It’s Hedgehog Awareness Week, organised every year by the British Hedgehog Preservation Society (BHPS) to highlight the problems hedgehogs face and how you can help them. This year Cambridge City Council is helping Cambridge Hedgehogs, a new charity, to give hedgehogs a higher profile both during the campaign and all year around.
In the UK hedgehog numbers have declined by 97% since the 1950s, and this is a particular issue in Trumpington, where I’m the local councillor. When I was first out canvassing in Trumpington in 2016, I met many Green Party members living in the ward and we talked about biodiversity loss in the ward as development increased and the number of new dwellings was delivered. What seemed to be a thriving population of local hedgehogs had dwindled as new homes increased. I was shocked about the news, and that I had not been aware of the situation.
It’s been an exciting morning for me, as along with my fellow councillor Anna Smith I’ve been attending the Cambridge Half Marathon, and watching thousands of dedicated runners take to the streets of Cambridge.
I’m the executive councillor for streets and open spaces, so my team has a lot of work to do getting things ready and clearing up afterwards, and I was really pleased to be able to thank them for all they do.
As well as saying a few words as the runners assembled, Anna and I got to mark the start of each stage of the race with a klaxon, and I’ve also been at the finish mark to cheer the runners as they arrive and present them with their prizes.
The sudden death of my fellow councillor and Mayor of Cambridge Nigel Gawthrope has left me shocked and saddened. Nigel was a committed and dedicated ward councillor, an enthusiastic and energetic Mayor, and a supportive friend to all of us who worked with him. I would like to send my condolences to his family.
As a newly-elected councillor Nigel offered me a great deal of support, and I learned quickly from him that you should not be intimidated by the complexity of council proceedings or the formalities of office, but should just get on and do the best job you could – while enjoying yourself wherever possible.
I was lucky enough to accompany Nigel on a range of official engagements, such as the official opening of Stourbridge Fair and the Mayor’s reception for the Christmas lights, and it was always clear just how much he enjoyed being Mayor and how much energy he put into the role. He understood that as Mayor he could bring attention to issues and causes that might otherwise not get noticed, and he was dedicated to doing everything he could for those who needed help.
I was honoured to serve with him on the City Council, and I know that all of my fellow councillors will work to ensure that Cambridge delivers on the promises he made to those he represented in King’s Hedges and throughout the City.
It’s always interesting being on the Cambridge City Council planning committee. Every application is interesting and generally the discussions help to understand the pressure and opportunities that are being considered on a daily basis in this lovely city.
The National Planning Policy Framework (2018) does seek measurable net gains in biodiversity and this is expected in larger applications but I believe, it is something that we must endeavour to consider on every application.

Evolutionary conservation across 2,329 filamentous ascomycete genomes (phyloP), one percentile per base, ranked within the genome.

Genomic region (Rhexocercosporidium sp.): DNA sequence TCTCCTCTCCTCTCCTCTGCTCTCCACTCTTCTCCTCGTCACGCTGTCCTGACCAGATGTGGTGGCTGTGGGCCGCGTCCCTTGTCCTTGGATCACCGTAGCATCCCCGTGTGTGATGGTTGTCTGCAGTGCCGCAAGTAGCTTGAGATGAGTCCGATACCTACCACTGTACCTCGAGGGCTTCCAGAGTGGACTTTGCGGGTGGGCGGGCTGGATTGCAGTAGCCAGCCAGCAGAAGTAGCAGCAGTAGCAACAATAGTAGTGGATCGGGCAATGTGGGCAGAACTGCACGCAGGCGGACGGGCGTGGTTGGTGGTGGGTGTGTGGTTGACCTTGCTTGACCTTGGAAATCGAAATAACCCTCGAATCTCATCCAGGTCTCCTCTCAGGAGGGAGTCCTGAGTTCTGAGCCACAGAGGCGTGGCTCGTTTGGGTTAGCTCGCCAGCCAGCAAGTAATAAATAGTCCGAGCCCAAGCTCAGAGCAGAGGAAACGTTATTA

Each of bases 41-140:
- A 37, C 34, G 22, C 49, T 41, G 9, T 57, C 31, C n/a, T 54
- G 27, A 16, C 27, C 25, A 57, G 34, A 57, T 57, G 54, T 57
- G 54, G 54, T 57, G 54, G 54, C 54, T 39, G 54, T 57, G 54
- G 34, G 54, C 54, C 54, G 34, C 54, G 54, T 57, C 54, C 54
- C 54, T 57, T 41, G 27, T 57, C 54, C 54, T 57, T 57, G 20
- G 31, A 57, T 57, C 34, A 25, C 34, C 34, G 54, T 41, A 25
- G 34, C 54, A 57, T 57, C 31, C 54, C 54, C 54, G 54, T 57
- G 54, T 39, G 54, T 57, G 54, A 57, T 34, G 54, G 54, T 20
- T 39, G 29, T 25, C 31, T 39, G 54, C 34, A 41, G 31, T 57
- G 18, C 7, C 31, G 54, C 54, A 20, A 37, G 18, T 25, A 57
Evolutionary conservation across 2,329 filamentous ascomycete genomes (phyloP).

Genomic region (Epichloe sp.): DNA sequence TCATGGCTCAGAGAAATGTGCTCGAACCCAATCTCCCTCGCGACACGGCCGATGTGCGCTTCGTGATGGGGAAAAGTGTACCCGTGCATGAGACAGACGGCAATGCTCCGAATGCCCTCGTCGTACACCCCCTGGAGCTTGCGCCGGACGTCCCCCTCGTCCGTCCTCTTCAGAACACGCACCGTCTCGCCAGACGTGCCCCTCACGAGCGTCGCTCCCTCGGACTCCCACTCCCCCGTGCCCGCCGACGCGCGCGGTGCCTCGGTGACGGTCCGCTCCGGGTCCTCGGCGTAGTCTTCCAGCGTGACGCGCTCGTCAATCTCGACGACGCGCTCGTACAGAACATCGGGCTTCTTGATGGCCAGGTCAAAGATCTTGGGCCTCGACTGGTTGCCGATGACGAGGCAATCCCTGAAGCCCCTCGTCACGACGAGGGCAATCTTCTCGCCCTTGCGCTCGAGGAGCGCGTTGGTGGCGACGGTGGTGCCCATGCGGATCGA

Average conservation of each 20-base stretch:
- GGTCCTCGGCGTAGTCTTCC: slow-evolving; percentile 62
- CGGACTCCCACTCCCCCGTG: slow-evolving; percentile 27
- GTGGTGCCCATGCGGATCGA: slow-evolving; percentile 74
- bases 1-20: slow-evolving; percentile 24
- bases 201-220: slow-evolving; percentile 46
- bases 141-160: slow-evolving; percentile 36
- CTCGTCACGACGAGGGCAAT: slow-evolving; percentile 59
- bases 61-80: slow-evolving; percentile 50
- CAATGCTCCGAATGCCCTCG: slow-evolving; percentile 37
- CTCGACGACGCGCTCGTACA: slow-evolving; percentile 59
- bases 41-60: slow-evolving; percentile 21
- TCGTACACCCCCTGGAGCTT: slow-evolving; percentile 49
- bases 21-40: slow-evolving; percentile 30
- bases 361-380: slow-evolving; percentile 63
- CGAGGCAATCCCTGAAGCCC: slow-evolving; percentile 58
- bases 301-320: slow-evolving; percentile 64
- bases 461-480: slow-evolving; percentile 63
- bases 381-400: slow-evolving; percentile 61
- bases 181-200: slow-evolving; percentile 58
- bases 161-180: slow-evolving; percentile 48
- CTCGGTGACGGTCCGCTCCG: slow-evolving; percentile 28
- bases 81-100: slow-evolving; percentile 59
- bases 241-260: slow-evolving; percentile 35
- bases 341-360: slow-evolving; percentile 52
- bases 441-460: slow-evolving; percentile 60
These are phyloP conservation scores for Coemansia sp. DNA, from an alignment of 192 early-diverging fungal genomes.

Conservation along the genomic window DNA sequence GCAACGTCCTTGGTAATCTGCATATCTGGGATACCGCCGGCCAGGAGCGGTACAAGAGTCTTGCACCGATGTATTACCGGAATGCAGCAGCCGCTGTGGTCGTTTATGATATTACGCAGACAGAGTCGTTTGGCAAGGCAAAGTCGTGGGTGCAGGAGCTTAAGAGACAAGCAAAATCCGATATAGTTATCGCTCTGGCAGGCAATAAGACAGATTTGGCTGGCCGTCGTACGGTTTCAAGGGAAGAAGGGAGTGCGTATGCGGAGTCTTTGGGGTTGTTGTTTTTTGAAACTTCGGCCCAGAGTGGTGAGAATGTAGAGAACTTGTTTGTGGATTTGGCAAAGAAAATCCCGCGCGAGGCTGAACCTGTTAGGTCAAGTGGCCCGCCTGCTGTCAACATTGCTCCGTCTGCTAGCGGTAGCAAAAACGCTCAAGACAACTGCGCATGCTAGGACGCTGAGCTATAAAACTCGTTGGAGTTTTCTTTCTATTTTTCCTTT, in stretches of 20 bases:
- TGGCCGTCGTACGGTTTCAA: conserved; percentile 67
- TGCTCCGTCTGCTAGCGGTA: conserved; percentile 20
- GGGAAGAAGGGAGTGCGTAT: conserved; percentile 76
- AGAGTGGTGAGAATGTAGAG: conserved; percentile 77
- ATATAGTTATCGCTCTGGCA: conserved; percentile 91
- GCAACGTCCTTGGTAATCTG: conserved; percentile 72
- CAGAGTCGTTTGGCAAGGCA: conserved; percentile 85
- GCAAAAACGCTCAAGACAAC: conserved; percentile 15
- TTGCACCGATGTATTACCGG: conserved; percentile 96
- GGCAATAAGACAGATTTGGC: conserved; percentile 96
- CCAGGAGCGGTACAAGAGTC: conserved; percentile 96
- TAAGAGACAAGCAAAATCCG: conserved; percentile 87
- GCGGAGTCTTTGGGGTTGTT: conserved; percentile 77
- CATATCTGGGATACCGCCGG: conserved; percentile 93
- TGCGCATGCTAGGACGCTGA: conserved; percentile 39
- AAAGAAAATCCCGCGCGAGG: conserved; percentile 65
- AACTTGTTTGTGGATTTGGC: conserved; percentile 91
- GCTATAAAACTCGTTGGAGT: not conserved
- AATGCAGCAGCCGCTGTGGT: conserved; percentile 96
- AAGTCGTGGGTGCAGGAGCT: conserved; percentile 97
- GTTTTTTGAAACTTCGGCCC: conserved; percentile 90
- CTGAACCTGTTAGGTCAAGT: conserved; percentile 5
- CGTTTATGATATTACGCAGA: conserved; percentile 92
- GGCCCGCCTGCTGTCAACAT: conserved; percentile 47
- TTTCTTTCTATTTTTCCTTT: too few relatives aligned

Today we took a step in the right direction. An application was approved for three new council houses, which is something worth celebration on its own, but it was agreed that as the application involved new fencing an information item could be added as part of the approval. And this is what will be added:
Informative on wildlife access gaps within garden boundary treatments
The applicant is reminded that the National Planning Policy Framework (2018) seeks all developments to ‘minimise impacts on and provide net gains for biodiversity, including establishing coherent ecological networks that are more resilient to current and future pressures’. Residential gardens are increasingly important refuges for declining species such as hedgehogs and local enhancement can be achieved through provision of access gaps (minimum 130mm x 130mm) within boundary features to connect these habitats.
It’s a small thing, but it will matter to the local hedgehogs!
As I write this on Saturday afternoon the petition calling on the bus companies that run on the busway to reduce speed in the section between Long Road and Cambridge rail station has nearly 2000 signatures. It’s a clear sign that the residents of Trumpington are concerned about the danger posed by buses going at speed just next to the path where they walk and cycle.
I hope that we get more signatures, and that on Monday morning we get a response from the bus companies – a positive one, that reassures us all. When we receive the report from the Health and Safety Executive then we can decide what long term measures are needed to ensure that all users of the busway are safe, but until then, I believe that a voluntary speed reduction is a sensible and proportional response.
The fourteeen mixed recycling bins at Waitrose are being removed because of consistent contamination, however the underground bins at Fawcett Road in Abode and Windmill Drive in Aura have now been commissioned, which is great news as it’s an issue that was raised many times when we were campaigning.
The new ones provide more space – and I’m still pressing for the Novo underground bins to be used as soon as possible.